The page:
14.4 Type 1 Diabetes – Adults Continuous Subcutaneous Insulin Infusion
To evaluate the administration of HUMALOG via external insulin pumps, two open-label, crossover design studies were performed in patients with type 1 diabetes. One study involved 39 patients, ages 19 to 58 years, treated for 24 weeks with HUMALOG or regular human insulin. After 12 weeks of treatment, the mean HbA1c values decreased from 7.8% to 7.2% in the HUMALOG-treated patients and from 7.8% to 7.5% in the regular human insulin-treated patients. Another study involved 60 patients (mean age 39, range 15 to 58 years) treated for 24 weeks with either HUMALOG or buffered regular human insulin. After 12 weeks of treatment, the mean HbA1c values decreased from 7.7% to 7.4% in the HUMALOG-treated patients and remained unchanged from 7.7% in the buffered regular human insulin-treated patients. Rates of hypoglycemia were comparable between treatment groups in both studies.
14.5 Type 1 Diabetes – Pediatric Continuous Subcutaneous Insulin Infusion
A randomized, 16-week, open-label, parallel design, study of children and adolescents with type 1 diabetes (n=298) aged 4 to 18 years compared two subcutaneous infusion regimens administered via an external insulin pump: insulin aspart (n=198) or HUMALOG (n=100). These two treatments resulted in comparable changes from baseline in HbA1c and comparable rates of hypoglycemia after 16 weeks of treatment (see Table 7). Infusion site reactions were similar between groups.
16 HOW SUPPLIED/STORAGE AND HANDLING
16.1 How Supplied
HUMALOG 100 units per mL (U-100) is available as:
Do not use after the expiration date.
Unopened HUMALOG should be stored in a refrigerator (36° to 46°F [2° to 8°C]), but not in the freezer. Do not use HUMALOG if it has been frozen. In-use HUMALOG vials, cartridges, pens, and HUMALOG KwikPen® should be stored at room temperature, below 86°F (30°C) and must be used within 28 days or be discarded, even if they still contain HUMALOG. Protect from direct heat and light. See table below:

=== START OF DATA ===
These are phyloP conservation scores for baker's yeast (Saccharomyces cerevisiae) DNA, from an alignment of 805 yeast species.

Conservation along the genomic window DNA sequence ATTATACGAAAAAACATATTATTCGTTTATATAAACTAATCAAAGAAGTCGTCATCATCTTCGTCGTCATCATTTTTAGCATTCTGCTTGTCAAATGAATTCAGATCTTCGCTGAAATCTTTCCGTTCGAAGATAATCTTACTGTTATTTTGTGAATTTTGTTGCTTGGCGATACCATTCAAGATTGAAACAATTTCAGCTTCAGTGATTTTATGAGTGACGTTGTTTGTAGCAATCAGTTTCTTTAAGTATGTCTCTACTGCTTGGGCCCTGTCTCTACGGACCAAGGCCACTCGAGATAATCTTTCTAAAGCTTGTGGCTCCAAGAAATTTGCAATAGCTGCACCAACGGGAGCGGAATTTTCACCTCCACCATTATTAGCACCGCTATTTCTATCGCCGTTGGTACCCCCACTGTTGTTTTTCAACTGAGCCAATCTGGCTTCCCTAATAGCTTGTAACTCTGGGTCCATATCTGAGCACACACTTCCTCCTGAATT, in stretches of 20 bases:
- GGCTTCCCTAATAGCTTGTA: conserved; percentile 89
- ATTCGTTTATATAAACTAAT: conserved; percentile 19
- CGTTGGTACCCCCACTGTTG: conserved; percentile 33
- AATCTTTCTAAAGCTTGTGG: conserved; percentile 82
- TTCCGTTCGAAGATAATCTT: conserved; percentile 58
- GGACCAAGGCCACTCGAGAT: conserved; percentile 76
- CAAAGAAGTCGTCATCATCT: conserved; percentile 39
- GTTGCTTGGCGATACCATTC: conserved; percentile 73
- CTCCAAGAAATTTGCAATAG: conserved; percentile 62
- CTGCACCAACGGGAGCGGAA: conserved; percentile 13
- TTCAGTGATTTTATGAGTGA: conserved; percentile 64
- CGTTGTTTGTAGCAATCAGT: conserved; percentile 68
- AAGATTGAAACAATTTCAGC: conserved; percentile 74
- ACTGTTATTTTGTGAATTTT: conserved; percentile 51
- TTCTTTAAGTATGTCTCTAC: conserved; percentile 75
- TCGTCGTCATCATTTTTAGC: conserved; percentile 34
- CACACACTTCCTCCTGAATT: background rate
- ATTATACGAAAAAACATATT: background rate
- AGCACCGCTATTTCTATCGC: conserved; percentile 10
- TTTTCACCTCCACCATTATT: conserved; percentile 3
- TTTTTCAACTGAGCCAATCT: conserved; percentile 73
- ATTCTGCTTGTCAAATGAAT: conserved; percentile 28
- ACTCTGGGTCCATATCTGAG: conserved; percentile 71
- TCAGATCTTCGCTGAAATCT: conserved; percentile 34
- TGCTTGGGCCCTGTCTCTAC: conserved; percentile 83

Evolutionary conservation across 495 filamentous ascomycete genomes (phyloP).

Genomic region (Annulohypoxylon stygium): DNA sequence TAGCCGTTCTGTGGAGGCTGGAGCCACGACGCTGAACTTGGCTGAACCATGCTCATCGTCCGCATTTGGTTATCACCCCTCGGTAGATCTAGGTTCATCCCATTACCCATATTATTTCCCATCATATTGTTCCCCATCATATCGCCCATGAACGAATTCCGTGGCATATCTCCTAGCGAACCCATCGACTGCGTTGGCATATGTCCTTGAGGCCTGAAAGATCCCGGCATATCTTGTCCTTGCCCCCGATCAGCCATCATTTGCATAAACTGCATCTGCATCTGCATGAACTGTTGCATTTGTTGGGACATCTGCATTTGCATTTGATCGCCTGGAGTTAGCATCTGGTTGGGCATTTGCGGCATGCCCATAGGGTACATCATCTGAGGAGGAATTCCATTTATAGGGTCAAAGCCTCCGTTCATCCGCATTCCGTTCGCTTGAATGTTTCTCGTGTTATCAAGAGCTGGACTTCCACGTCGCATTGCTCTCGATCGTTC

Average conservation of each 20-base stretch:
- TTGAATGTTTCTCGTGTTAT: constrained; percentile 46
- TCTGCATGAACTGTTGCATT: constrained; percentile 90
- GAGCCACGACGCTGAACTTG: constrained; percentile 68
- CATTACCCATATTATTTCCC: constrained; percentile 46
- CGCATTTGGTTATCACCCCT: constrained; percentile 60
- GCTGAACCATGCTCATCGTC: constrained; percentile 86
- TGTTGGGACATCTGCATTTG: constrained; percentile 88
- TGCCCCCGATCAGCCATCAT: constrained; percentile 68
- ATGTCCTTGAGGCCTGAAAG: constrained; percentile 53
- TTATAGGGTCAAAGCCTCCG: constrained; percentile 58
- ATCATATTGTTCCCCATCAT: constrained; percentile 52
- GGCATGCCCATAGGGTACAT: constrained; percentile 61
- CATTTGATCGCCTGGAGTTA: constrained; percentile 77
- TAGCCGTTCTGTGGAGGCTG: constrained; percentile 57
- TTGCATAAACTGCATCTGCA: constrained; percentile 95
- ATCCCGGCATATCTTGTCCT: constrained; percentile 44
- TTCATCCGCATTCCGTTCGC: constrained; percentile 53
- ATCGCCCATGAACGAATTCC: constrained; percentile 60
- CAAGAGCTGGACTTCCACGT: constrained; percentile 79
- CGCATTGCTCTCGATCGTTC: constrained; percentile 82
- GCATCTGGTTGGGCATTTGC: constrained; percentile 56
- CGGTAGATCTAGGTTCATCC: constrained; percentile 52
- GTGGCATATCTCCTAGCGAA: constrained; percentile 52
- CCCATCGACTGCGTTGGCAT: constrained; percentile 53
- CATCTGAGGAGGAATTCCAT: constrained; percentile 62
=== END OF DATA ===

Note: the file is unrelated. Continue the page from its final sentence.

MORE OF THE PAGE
Use in an External Insulin Pump — Change the HUMALOG in the reservoir at least every 7 days, change the infusion sets and the infusion set insertion site at least every 3 days or after exposure to temperatures that exceed 98.6°F (37°C). A HUMALOG 3 mL cartridge used in the D-Tron pumps should be discarded after 7 days, even if it still contains HUMALOG. However, as with other external insulin pumps, the infusion set should be replaced and a new infusion set insertion site should be selected at least every 3 days.
16.3 Preparation and Handling
Diluted HUMALOG for Subcutaneous Injection — HUMALOG may be diluted with Sterile Diluent for HUMALOG for subcutaneous injection. Diluting one part HUMALOG to nine parts diluent will yield a concentration one-tenth that of HUMALOG (equivalent to U-10). Diluting one part HUMALOG to one part diluent will yield a concentration one-half that of HUMALOG (equivalent to U-50).
17 PATIENT COUNSELING INFORMATION
See FDA-approved patient labeling.
17.1 Instructions for All Patients
Patients should be instructed on self-management procedures including glucose monitoring, proper injection technique, and management of hypoglycemia and hyperglycemia. Patients must be instructed on handling of special situations such as intercurrent conditions (illness, stress, or emotional disturbances), an inadequate or skipped insulin dose, inadvertent administration of an increased insulin dose, inadequate food intake, and skipped meals. Refer patients to the HUMALOG Patient Information Leaflet for additional information.
Women with diabetes should be advised to inform their doctor if they are pregnant or are contemplating pregnancy.
Accidental mix-ups between HUMALOG and other insulins have been reported. To avoid medication errors between HUMALOG and other insulins, patients should be instructed to always check the insulin label before each injection.
17.2 For Patients Using Continuous Subcutaneous Insulin Pumps
Patients using external pump infusion therapy should be trained appropriately.
The following insulin pumps have been tested in HUMALOG clinical trials conducted by Eli Lilly and Company.
HUMALOG is recommended for use in pump systems suitable for insulin infusion such as MiniMed, Disetronic, and other equivalent pumps. Before using HUMALOG in a pump system, read the pump label to make sure the pump is indicated for continuous delivery of fast-acting insulin. HUMALOG is recommended for use in any reservoir and infusion sets that are compatible with insulin and the specific pump. Please see recommended reservoir and infusion sets in the pump manual.